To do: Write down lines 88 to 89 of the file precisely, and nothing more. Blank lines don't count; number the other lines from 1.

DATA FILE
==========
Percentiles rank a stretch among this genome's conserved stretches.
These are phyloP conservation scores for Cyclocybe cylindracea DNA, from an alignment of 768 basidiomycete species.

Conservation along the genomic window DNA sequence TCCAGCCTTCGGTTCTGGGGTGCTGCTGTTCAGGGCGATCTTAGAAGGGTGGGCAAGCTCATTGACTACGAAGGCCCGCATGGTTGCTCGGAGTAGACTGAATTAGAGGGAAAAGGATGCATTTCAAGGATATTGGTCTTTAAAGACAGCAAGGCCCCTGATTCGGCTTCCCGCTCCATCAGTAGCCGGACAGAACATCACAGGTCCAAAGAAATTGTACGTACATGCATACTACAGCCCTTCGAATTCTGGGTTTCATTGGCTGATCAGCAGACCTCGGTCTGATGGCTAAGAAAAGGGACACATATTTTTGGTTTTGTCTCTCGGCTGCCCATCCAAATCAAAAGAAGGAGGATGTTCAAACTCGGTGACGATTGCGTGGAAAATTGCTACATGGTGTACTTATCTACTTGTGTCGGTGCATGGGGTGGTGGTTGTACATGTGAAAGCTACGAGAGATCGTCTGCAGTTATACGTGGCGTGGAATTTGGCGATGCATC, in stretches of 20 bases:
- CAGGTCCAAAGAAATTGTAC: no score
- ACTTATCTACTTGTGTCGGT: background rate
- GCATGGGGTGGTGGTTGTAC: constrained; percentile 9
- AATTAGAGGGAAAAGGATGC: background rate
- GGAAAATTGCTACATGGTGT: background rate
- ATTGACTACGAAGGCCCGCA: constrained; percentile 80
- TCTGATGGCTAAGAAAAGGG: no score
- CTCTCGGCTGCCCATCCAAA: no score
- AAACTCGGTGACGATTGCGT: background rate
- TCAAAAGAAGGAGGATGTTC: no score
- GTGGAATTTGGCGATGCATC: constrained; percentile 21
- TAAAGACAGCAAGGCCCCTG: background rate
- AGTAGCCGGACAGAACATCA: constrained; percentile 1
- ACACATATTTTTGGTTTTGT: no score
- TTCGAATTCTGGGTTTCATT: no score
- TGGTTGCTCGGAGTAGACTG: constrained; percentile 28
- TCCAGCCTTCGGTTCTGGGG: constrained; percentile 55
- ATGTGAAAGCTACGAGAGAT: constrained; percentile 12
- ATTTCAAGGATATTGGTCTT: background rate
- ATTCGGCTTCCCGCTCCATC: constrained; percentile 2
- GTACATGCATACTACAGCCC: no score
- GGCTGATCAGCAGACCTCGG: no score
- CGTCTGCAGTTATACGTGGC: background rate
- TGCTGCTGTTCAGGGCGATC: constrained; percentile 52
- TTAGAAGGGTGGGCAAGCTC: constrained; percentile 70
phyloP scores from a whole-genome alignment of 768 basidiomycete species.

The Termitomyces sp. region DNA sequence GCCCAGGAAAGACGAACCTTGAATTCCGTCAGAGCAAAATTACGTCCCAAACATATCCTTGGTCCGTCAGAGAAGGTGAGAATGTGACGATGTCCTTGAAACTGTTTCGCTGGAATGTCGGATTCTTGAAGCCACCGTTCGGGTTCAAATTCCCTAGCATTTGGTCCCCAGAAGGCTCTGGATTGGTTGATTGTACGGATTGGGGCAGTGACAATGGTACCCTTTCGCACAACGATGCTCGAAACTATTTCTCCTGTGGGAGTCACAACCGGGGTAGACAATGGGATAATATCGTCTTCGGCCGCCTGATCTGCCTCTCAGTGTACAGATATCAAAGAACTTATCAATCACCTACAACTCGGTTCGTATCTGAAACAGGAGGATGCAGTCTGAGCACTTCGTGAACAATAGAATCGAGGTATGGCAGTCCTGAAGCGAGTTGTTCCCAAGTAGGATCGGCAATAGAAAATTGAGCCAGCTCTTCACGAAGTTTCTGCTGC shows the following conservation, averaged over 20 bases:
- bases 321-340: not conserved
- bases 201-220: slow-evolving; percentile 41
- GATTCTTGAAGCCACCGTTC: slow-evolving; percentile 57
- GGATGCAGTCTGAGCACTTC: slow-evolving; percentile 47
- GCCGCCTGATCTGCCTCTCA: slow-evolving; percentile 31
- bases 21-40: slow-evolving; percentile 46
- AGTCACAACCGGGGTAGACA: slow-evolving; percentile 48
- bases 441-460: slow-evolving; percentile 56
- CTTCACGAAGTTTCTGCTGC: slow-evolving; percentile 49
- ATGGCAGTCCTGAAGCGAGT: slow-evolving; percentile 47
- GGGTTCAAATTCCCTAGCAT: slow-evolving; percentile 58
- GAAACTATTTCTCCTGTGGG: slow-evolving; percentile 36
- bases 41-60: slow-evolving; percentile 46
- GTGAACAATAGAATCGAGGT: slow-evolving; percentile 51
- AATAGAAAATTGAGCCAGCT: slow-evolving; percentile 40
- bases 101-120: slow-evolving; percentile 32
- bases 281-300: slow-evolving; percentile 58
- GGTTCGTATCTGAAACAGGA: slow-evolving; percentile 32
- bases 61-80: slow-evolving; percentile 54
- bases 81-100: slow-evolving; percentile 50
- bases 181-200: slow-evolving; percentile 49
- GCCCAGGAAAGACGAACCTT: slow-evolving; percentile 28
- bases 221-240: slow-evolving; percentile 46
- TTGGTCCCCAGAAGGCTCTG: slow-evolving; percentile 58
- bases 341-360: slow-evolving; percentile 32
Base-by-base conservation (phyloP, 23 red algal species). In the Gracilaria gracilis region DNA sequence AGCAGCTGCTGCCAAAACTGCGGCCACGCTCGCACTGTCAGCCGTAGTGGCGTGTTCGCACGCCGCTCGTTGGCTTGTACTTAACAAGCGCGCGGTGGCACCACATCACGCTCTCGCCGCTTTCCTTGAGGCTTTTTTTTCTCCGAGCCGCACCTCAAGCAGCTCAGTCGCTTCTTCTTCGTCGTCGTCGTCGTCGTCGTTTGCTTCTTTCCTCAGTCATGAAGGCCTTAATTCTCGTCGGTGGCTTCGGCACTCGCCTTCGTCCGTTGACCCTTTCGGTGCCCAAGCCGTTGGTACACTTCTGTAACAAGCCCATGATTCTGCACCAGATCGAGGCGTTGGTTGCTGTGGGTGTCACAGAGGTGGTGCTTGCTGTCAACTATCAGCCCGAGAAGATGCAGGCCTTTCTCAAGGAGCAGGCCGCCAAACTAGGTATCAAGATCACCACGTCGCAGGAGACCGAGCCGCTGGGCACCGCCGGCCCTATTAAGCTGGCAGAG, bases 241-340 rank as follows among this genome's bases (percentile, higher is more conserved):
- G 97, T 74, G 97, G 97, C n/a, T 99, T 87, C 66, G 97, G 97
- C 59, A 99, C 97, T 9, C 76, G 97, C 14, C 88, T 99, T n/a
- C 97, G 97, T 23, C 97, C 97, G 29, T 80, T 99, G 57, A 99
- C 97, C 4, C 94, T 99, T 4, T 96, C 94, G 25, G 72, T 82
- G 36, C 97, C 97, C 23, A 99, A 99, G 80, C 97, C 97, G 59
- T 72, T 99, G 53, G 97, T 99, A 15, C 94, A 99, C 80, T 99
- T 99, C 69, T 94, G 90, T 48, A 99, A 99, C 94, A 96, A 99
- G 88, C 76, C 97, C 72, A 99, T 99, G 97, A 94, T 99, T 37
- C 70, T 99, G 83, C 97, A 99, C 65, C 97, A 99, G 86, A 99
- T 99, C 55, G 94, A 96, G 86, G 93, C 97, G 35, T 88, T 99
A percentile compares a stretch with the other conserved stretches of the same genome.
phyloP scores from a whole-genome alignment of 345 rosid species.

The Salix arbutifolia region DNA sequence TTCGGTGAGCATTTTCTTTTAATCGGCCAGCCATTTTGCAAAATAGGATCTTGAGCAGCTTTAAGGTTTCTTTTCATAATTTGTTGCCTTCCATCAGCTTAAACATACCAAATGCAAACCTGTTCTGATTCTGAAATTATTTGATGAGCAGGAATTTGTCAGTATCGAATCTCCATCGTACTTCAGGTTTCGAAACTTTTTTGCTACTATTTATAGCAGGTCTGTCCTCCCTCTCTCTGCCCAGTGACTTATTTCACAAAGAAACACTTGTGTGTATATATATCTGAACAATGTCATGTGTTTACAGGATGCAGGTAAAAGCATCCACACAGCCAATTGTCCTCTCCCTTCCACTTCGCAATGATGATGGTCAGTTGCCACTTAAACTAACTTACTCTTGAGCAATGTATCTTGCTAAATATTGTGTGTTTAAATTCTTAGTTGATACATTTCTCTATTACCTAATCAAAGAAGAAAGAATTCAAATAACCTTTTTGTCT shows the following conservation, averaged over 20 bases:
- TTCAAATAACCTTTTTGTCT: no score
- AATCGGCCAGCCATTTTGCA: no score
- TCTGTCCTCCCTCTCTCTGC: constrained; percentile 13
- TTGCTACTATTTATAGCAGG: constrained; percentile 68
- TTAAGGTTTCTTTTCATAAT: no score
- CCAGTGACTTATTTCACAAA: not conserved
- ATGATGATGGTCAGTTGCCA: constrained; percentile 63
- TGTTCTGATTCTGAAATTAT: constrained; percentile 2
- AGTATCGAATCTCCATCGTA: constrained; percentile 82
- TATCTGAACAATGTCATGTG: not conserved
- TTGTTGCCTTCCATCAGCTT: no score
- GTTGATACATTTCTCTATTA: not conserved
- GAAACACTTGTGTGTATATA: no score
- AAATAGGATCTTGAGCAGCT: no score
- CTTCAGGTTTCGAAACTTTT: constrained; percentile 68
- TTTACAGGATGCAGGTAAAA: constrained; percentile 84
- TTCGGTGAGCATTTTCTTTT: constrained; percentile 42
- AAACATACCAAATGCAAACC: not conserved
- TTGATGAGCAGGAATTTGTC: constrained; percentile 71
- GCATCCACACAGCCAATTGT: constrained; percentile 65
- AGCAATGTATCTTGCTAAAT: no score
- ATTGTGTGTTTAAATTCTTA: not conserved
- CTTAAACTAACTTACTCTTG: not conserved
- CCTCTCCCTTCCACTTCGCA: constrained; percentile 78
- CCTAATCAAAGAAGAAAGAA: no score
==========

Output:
- TTGATGAGCAGGAATTTGTC: constrained; percentile 71
- GCATCCACACAGCCAATTGT: constrained; percentile 65